The Saudi delegation told the UN’s child rights committee last Wednesday that, “The crime must have been committed by a perpetrator who is an adult at the time in order for them to be sentenced to capital punishment.” The delegation claimed that “the age of liability is always 18”.
However, this was directly contradicted by Saudi Arabia’s written evidence to the same UN committee, which contained a buried admission that children as young as 15 can face the death penalty, although the execution is not carried out until they turn 18.
Earlier this month, Reprieve wrote to Theresa May and urged the British prime minister to raise the cases of Ali Al-Nimr, Abdullah Al-Zaher and Dawood Al-Marhoon, three juveniles who were sentenced to death in the K…

Rodrigo Duterte 'happy to slaughter' drug addicts as Hitler did Jews

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Philippine President Rodrigo Duterte has compared his anti-drug campaign to the Holocaust, saying he would kill as many addicts as Hitler did Jews.
"Hitler massacred three million Jews... there's three million drug addicts. I'd be happy to slaughter them," he said.
At least six million Jews as well as other minorities are known to have been killed by the Nazis.
Mr Duterte has overseen a bloody crackdown on drug users and dealers since taking office in June.
Official figures say more than 3,000 people have been killed in police operations or by vigilantes.
The bodies of those killed are often left out in public, with signs listing the crimes they were accused of.
The president has openly said he would "kill 100,000 criminals" to reduce crime in the Philippines.
'Disgusting rhetoric'
Mr Duterte was speaking in Davao, the city where as mayor he implemented a tough anti-crime policy and was accused of sanctioning death squads to kill criminals.
He told…

UK trained hundreds of guards at Bahrain’s death row prison, new report finds

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The FCO funded training for hundreds of prison guards at Bahrain’s death row jail, where an innocent man faces imminent execution after ‘confessing’ under torture, a new report by anti-death penalty charity Reprieve has found.
Northern Ireland Co-operation Overseas (NI-CO), a state-owned Belfast business, received almost a million pounds in UK taxpayer money last year for work with Bahrain’s interior ministry. In 2015 more than a dozen NI-CO experts worked with Bahrain’s prison staff at jails where systematic torture took place, and trained as many as 400 guards who work at Jau, which holds prisoners awaiting execution.
Reprieve’s report, Belfast to Bahrain: the torture trail, highlights the case of one death row inmate, Mohammed Ramadan, a former policeman and father of three young children who was tortured into making a false confession.
The UK Foreign Office paid NI-CO to train Bahrain’s Ombudsman to handle complaints about abuse by security forces. However, the watchdog refused f…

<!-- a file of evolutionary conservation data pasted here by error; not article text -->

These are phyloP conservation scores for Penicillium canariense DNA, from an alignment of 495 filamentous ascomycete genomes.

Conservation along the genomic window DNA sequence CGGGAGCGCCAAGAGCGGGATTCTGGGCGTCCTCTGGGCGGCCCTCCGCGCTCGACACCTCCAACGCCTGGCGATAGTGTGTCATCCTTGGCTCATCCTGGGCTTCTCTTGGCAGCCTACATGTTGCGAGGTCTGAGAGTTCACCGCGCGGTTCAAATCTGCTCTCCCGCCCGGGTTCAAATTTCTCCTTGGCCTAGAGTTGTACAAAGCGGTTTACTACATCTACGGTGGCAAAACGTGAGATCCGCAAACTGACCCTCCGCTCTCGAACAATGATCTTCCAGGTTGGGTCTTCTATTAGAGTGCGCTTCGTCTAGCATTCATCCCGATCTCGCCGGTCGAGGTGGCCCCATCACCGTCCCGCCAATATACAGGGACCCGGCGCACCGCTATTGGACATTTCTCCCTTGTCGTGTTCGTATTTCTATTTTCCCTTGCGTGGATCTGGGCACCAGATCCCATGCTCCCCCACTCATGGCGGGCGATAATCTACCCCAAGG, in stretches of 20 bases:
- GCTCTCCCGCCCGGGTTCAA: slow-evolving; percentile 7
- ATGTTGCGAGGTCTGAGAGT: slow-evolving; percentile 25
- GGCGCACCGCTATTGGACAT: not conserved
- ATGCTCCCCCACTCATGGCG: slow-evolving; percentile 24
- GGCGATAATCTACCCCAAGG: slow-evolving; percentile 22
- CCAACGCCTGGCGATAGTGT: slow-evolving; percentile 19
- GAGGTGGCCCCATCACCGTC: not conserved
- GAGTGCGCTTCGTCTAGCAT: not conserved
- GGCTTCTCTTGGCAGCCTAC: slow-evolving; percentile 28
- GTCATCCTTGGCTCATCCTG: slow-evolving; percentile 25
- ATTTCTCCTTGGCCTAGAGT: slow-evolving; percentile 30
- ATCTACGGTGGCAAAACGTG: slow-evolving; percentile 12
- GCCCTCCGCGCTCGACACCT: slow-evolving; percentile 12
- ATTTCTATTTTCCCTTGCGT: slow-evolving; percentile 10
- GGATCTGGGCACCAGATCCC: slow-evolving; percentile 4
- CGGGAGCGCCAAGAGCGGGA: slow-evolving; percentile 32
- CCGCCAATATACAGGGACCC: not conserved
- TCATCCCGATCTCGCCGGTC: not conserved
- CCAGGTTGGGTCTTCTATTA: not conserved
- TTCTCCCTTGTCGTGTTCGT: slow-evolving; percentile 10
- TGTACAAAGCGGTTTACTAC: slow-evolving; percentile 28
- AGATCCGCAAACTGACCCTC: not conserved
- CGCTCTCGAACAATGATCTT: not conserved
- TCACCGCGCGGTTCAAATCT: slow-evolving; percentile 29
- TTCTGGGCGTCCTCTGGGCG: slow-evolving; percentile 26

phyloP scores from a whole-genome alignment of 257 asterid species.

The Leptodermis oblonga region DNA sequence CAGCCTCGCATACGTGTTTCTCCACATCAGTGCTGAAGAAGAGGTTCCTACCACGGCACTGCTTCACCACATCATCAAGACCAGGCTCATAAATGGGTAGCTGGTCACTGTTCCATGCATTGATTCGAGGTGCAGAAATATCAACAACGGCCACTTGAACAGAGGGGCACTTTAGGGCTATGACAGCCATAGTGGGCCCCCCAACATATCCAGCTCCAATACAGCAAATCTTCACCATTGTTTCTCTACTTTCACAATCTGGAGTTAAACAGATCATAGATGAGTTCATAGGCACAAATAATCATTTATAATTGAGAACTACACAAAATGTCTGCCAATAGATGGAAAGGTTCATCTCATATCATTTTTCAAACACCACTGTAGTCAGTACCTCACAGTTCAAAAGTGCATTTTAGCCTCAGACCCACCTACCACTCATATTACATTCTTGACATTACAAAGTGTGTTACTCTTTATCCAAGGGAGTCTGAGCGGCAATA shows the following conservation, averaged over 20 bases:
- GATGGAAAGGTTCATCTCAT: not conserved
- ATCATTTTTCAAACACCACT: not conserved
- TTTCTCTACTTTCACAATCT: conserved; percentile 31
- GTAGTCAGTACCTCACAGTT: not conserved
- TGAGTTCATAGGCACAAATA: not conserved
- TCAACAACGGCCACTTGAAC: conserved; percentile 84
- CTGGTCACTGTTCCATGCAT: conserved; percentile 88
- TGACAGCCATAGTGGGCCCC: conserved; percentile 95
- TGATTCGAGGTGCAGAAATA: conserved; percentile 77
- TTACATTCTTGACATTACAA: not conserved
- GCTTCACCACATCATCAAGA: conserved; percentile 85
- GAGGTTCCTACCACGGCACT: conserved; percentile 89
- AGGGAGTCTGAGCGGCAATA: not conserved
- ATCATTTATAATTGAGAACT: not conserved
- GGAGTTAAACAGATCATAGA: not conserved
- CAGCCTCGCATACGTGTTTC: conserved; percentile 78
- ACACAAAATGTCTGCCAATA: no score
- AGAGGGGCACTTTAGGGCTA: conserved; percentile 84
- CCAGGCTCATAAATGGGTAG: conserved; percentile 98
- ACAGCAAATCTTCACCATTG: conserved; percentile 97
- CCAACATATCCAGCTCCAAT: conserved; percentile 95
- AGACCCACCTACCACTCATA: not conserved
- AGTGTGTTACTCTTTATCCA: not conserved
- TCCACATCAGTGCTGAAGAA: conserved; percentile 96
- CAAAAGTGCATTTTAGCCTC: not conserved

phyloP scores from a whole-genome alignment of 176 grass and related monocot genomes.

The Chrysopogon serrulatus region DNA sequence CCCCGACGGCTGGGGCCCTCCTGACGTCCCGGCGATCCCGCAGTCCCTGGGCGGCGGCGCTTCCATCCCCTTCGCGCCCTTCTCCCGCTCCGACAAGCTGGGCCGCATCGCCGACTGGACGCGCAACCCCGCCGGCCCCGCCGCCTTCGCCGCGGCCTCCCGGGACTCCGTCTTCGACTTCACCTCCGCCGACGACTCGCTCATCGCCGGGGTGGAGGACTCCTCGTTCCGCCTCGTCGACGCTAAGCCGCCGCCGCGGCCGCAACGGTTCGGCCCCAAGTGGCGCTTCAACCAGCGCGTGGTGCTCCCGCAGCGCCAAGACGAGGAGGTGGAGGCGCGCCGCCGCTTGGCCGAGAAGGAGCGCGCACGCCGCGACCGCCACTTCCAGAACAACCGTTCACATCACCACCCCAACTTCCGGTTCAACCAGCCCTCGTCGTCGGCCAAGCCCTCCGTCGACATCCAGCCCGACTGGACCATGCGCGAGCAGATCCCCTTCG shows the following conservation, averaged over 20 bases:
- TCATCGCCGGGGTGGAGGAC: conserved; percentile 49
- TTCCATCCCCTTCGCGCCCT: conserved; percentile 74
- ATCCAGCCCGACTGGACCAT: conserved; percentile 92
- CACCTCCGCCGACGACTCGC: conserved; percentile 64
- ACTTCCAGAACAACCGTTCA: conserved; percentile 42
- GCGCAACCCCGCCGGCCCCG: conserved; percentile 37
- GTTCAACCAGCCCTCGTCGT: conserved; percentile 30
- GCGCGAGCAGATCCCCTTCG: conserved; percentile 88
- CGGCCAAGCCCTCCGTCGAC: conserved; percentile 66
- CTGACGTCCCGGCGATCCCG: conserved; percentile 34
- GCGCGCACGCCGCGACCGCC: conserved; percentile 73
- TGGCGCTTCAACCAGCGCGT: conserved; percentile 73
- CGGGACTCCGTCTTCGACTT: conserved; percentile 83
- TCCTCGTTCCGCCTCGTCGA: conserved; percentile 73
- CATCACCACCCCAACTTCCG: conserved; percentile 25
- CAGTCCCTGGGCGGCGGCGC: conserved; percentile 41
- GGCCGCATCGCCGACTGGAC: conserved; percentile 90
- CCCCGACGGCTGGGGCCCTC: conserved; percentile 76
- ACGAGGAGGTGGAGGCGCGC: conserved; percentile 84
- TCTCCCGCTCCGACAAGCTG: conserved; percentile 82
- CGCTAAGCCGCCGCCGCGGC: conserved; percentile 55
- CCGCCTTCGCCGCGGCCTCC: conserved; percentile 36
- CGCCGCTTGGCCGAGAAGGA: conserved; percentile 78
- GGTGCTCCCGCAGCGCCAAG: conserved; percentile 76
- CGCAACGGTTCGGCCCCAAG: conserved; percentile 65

Jury for Dylann Roof's federal trial will be chosen from pool of 748 people

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Some 748 prospective jurors in the upcoming Dylann Roof federal death penalty trial have been picked to go on to a second, more intensive, phase of jury screening that will begin Nov. 7.
The 748 who survived the initial screening process this week were picked over a 2 1/2 day period that began Monday in a small federal courtroom in Charleston.
About 3,000 were initially summoned for this week's screening process. Federal Judge Richard Gergel had said he would like to come up with a pool of 700 potential jurors.
This week's screening went faster than expected. By around noon Wednesday, the court had surpassed that goal and wound up with 748 - a number that should be more than enough to produce a final jury panel of 12 jurors and 6 alternates.
Reasons some potential jurors were excused this week included child care or work-related duties.
The 748 who survived the initial screening this week have filled out extensive questionnaires about their lives and any reservations they mig…

Manipulating a witness? Montana DOJ used controversial medical expert to defend lethal injection protocol

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The ACLU says Attorney General Tim Fox has some explaining to do.
Confronted with a challenge to the state's lethal injection cocktail, the Department of Justice leaned on a controversial medical expert last year to argue the sedative it planned to use to kill 2 death row inmates would work as quickly as Montana law requires. But Auburn School of Pharmacy Dean Lee Evans didn't say what state attorneys needed him to - at least not initially.
Evans' evolving testimony became a central issue at trial, ultimately backfiring when a Helena judge struck down the drug protocol in October 2015 and effectively put a moratorium on the death penalty in Montana. Now the parties who won the case think they know why Evans seemed to change his professional opinion: because Fox's attorneys told him to.